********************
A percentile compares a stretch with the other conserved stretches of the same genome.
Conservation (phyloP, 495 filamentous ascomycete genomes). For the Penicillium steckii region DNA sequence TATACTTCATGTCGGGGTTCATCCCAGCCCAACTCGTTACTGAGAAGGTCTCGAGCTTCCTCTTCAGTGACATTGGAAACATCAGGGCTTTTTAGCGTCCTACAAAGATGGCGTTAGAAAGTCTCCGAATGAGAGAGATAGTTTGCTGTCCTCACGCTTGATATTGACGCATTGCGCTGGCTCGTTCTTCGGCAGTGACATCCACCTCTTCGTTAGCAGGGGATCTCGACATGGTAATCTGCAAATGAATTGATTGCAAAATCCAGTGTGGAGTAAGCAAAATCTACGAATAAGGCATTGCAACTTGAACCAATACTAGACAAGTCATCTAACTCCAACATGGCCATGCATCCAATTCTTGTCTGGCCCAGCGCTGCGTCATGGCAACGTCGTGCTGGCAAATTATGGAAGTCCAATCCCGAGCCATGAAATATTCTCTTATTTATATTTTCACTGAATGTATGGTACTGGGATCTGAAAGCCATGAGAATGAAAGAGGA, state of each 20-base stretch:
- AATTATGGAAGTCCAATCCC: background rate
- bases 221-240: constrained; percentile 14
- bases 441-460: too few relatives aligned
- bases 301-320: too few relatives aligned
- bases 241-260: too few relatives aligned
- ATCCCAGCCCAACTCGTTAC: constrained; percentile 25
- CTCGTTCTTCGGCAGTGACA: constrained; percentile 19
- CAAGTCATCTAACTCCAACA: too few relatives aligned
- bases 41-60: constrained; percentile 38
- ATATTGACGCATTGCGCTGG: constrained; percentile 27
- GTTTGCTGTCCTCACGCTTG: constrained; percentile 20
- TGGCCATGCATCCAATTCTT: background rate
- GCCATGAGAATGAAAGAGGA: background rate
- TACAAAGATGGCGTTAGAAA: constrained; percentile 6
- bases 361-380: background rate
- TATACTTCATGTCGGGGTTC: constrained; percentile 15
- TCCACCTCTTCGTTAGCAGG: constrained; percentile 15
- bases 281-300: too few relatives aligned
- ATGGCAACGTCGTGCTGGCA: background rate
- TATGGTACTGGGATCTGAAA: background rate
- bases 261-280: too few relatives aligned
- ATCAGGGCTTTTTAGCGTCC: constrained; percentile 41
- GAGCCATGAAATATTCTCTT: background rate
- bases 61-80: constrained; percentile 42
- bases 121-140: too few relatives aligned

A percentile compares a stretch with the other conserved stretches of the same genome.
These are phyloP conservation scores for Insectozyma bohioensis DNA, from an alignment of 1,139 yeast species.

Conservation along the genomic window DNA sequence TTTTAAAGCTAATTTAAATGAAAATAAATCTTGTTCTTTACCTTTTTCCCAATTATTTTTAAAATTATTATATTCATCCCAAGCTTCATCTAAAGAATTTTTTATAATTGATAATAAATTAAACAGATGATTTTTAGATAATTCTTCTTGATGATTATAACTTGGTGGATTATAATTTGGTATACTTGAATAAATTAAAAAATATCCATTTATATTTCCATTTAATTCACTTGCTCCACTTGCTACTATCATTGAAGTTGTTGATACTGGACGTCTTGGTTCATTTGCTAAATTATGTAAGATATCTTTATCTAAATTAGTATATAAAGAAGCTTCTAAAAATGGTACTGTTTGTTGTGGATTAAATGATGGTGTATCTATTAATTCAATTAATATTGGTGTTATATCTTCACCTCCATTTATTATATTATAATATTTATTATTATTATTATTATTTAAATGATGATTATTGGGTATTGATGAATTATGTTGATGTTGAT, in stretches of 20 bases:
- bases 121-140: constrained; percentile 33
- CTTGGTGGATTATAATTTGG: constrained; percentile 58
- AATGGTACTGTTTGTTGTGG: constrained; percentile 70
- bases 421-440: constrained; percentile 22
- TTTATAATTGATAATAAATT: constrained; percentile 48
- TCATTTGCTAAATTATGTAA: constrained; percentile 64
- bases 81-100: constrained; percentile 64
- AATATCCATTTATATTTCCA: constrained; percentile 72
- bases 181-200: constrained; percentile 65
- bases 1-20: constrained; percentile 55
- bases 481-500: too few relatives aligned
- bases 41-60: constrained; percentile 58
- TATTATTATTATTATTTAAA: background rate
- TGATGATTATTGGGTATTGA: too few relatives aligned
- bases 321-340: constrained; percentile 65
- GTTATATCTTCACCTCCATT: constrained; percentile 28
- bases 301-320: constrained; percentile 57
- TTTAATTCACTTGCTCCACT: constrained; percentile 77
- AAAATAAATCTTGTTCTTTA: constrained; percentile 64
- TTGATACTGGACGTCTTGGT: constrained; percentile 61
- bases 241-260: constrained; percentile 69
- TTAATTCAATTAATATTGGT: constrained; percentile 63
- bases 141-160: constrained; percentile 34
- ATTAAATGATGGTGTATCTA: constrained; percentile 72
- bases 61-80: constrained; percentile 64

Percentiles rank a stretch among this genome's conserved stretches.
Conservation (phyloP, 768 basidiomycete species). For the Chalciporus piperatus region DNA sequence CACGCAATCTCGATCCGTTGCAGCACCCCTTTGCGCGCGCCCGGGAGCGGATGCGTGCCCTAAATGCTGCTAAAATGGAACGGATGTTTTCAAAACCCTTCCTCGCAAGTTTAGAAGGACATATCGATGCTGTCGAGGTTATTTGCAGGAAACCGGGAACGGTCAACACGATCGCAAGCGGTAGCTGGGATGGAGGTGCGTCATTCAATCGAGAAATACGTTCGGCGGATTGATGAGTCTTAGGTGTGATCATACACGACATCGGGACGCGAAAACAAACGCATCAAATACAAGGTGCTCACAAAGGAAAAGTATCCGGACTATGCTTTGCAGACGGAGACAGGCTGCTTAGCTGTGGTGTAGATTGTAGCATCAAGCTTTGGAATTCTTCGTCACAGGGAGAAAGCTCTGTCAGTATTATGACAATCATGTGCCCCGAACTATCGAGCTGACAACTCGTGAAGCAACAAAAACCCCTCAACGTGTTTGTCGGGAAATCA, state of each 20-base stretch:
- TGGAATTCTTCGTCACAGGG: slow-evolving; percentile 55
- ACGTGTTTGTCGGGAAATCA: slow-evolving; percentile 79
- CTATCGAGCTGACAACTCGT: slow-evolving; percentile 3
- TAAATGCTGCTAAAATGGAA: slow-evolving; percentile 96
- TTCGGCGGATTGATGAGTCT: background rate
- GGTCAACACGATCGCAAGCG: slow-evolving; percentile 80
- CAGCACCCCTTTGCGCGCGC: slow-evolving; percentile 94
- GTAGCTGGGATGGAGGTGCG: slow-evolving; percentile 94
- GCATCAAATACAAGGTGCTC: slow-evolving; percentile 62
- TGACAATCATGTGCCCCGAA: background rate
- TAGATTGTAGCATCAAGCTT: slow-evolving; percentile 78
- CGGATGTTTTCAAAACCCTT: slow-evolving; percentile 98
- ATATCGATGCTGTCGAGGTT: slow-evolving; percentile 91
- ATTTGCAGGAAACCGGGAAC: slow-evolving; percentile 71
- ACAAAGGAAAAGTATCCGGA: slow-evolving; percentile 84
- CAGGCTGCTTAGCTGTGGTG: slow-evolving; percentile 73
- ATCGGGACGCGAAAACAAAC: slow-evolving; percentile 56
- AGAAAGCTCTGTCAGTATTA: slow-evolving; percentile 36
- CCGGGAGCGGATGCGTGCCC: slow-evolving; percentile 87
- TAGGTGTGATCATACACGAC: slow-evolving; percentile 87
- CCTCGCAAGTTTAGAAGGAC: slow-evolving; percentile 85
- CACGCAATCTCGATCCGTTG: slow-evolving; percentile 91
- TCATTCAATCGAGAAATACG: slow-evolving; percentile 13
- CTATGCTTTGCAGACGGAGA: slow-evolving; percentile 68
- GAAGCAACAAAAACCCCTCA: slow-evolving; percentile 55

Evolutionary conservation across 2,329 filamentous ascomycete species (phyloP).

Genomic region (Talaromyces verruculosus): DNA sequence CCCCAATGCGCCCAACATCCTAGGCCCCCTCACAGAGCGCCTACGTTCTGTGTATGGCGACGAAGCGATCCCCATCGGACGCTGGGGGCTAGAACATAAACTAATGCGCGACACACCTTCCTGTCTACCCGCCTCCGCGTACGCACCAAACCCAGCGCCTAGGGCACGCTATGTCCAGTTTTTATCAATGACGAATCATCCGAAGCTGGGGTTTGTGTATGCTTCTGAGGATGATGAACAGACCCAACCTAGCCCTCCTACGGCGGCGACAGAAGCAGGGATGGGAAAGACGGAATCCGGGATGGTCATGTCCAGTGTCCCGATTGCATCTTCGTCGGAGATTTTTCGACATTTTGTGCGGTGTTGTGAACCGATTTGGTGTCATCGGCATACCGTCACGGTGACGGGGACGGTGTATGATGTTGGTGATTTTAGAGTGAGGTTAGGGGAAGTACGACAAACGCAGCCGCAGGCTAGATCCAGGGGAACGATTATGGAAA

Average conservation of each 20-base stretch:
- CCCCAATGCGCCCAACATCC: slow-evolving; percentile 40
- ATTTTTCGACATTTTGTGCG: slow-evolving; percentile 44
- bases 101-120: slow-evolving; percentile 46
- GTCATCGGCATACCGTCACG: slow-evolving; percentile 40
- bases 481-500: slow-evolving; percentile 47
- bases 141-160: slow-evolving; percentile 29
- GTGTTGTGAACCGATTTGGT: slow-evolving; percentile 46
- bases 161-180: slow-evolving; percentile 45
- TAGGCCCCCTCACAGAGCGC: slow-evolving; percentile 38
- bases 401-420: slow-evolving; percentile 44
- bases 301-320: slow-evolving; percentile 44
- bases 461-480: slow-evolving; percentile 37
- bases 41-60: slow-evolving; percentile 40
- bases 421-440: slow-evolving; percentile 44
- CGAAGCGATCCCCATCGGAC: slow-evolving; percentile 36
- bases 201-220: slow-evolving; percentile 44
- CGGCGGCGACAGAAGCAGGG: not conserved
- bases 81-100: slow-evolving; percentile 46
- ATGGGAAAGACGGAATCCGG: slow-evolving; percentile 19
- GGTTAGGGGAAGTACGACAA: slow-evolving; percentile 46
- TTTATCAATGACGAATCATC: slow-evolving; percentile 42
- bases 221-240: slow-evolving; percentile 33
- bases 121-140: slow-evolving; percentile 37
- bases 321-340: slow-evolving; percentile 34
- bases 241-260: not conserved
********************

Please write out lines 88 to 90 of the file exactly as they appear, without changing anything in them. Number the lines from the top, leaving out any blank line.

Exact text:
- bases 101-120: slow-evolving; percentile 46
- GTCATCGGCATACCGTCACG: slow-evolving; percentile 40
- bases 481-500: slow-evolving; percentile 47